Readers will be aware that the strength of the language with which this condemnation of male genital mutilation is expressed is unparalleled in official publications from the UN or any other source.


Recently, the US-based anti-MGM campaigner Tim Hammond identified that the link to the report had been removed from the UN’s violence against children website.  A search for the report turns up a page which references the two reports which followed the Geneva conference; the other report is linked to, the Violating Children’s Rights report is not.  The report does remain on the Child Rights International Network website ( and on Hammond’s own Circumcision Harm site (


In 2016, the NGO Council had been disbanded and its work was taken over by the Global Partnership to End Violence Against Children.  Publications from this new group reveal a commitment only to ending the genital mutilation of girls and to the VAWG agenda generally.  The UN is firmly wedded to the idea of FGM as a gender crime against the autonomy of women and girls and driven by male violence and patriarchal oppression.  The existence of MGM is an awkward embarrassment which needs to be suppressed.  In 2005, the UN stated,[3]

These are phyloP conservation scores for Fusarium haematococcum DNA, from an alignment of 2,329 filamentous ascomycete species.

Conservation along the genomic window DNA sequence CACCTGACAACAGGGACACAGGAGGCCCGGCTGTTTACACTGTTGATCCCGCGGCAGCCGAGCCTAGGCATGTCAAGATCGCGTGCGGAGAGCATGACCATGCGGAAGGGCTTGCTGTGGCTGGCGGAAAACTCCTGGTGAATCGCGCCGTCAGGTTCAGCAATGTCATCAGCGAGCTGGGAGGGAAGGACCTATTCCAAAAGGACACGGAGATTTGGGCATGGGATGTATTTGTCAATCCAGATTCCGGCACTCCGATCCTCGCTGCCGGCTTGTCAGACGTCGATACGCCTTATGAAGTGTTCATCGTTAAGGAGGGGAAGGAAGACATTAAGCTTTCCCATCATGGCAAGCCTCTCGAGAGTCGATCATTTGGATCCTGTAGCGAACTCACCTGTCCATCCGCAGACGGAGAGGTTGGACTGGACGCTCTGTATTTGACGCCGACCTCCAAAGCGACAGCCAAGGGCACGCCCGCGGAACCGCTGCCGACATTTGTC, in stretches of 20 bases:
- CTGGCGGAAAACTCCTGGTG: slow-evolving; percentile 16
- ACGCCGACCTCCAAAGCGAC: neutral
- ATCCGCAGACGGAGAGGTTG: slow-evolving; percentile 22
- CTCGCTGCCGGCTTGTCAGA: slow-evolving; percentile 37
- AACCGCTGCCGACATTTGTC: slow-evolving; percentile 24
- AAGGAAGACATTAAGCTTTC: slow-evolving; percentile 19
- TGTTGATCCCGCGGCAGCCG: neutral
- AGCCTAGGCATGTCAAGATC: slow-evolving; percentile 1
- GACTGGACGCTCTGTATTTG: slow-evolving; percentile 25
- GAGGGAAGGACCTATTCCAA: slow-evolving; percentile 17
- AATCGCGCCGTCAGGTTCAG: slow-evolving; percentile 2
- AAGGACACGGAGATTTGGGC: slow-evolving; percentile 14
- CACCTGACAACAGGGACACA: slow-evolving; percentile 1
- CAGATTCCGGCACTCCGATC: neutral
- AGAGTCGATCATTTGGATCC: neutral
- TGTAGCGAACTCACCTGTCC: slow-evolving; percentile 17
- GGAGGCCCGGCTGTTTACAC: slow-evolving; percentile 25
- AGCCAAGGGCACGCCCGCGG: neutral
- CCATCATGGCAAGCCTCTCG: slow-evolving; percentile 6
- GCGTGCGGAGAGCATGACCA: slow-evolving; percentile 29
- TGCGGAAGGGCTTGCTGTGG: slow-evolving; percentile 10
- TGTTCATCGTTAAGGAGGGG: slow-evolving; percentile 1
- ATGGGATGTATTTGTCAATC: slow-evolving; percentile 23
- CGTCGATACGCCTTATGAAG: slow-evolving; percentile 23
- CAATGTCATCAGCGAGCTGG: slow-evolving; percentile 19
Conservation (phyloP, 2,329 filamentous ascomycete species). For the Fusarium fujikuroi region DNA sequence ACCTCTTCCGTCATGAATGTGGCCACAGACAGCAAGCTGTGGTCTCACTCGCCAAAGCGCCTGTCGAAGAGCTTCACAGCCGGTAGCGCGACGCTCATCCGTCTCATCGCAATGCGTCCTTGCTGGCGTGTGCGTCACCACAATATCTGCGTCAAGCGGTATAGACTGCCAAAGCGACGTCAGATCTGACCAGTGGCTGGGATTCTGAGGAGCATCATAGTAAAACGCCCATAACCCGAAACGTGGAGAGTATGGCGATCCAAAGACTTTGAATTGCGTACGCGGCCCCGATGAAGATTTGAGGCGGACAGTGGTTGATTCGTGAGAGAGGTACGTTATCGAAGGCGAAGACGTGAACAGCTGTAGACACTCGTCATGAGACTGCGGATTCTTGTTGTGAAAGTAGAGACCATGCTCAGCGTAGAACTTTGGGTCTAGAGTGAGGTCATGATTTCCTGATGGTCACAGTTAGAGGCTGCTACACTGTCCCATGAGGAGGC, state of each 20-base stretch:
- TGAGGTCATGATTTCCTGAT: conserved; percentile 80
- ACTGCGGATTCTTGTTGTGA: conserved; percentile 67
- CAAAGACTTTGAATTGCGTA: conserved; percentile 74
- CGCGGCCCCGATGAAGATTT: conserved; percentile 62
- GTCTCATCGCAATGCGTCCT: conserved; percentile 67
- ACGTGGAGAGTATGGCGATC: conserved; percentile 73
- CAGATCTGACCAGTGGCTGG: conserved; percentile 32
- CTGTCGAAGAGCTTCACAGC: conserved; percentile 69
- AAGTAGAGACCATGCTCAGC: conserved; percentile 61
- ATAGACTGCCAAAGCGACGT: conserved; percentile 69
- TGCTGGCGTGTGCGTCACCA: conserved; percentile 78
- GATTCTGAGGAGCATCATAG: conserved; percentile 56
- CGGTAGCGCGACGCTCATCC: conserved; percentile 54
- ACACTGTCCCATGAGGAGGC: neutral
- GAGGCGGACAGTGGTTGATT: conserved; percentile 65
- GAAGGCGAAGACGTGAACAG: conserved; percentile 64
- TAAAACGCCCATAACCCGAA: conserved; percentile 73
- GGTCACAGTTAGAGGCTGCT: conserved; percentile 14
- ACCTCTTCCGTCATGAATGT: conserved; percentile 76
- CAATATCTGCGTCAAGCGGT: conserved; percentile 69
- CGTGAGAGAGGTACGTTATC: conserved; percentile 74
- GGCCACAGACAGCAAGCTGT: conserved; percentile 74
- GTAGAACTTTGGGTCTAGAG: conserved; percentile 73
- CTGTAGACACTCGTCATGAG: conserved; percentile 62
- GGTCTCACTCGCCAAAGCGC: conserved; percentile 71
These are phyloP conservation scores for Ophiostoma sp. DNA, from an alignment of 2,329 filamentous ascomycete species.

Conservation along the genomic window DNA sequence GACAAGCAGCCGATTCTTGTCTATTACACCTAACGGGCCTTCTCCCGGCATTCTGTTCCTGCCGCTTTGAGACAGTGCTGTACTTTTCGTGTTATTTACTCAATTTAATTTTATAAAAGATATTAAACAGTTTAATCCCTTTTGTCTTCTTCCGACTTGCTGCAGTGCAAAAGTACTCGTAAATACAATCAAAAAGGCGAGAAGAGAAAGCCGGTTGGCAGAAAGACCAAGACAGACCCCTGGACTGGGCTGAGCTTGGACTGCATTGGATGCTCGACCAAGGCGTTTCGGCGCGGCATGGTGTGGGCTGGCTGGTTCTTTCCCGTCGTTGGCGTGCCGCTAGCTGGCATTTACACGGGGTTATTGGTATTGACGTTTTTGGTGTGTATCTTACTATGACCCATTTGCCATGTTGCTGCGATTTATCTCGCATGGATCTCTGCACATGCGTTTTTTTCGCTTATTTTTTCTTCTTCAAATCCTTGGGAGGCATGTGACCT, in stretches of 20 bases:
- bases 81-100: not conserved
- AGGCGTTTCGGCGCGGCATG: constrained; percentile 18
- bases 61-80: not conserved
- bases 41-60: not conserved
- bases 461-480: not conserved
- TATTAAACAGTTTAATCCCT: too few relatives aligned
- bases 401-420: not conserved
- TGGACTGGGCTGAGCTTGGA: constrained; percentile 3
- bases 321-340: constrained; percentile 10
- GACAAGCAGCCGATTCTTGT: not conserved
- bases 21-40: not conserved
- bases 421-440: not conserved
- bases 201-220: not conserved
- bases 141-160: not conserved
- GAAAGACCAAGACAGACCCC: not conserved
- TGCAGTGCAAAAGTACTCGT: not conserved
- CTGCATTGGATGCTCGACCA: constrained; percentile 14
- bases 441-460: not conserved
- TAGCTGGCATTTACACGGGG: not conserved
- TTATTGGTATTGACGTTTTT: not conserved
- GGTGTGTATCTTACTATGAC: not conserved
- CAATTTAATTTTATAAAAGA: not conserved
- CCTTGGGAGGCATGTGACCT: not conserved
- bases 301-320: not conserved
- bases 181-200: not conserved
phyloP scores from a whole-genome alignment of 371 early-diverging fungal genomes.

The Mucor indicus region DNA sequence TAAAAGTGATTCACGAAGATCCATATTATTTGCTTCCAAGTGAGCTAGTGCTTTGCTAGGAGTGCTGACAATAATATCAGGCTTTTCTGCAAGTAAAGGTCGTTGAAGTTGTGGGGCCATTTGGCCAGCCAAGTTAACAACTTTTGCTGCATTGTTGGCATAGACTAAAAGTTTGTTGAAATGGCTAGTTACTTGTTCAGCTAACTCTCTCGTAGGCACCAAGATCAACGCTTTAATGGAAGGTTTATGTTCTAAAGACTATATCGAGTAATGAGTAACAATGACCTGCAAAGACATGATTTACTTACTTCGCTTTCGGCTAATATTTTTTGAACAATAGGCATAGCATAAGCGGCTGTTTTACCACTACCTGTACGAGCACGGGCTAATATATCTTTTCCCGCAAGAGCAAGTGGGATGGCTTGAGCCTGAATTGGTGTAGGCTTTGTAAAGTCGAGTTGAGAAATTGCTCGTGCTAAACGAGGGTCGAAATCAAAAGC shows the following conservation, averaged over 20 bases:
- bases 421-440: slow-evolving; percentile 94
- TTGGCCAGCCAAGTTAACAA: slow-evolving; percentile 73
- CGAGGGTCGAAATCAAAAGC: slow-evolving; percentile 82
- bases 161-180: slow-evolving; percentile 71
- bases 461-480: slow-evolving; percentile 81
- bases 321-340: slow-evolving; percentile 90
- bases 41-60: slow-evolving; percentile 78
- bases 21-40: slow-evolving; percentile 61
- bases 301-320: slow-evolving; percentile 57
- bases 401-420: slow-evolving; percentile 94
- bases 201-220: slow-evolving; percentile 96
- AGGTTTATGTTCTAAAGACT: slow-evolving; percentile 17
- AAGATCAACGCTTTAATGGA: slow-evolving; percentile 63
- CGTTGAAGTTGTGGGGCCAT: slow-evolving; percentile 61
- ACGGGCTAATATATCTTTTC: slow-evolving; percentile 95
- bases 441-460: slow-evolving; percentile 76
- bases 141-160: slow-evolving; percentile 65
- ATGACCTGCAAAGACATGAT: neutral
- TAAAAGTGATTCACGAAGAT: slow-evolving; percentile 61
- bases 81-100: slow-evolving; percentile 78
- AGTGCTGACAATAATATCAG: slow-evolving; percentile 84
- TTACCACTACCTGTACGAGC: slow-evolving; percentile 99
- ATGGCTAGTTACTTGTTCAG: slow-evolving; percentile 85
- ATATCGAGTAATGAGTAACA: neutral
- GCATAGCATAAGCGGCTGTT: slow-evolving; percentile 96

In the case of girls and women, the phenomenon is a manifestation of deep-rooted gender inequality that assigns them an inferior position in society and has profound physical and social consequences.  This is not the case for male circumcision, which may help to prevent the transmission of HIV/AIDS.

In both the UK and the US, it has been claimed by campaigners that MGM is already prohibited by existing legislation.  In the UK this is the Offences Against the Person Act 1861 and the Children and Young Persons Act 1933.  Case law, however, routinely supposes MGM to be lawful and not to fall within the ambit of this legislation.  In Re B and G (Children) (No2) [2015] EWFC 3, for example, in which judgment was given by the recently-retired President of the Family Division, Lord Justice Munby, the court concluded that, unlike FGM, MGM did not cross the threshold of “significant harm” because of the health benefits that are claimed for it.  As I have argued in an earlier blog post, these claims are spurious (the circumcised men in the single supportive study were given condoms; the uncircumcised men were not).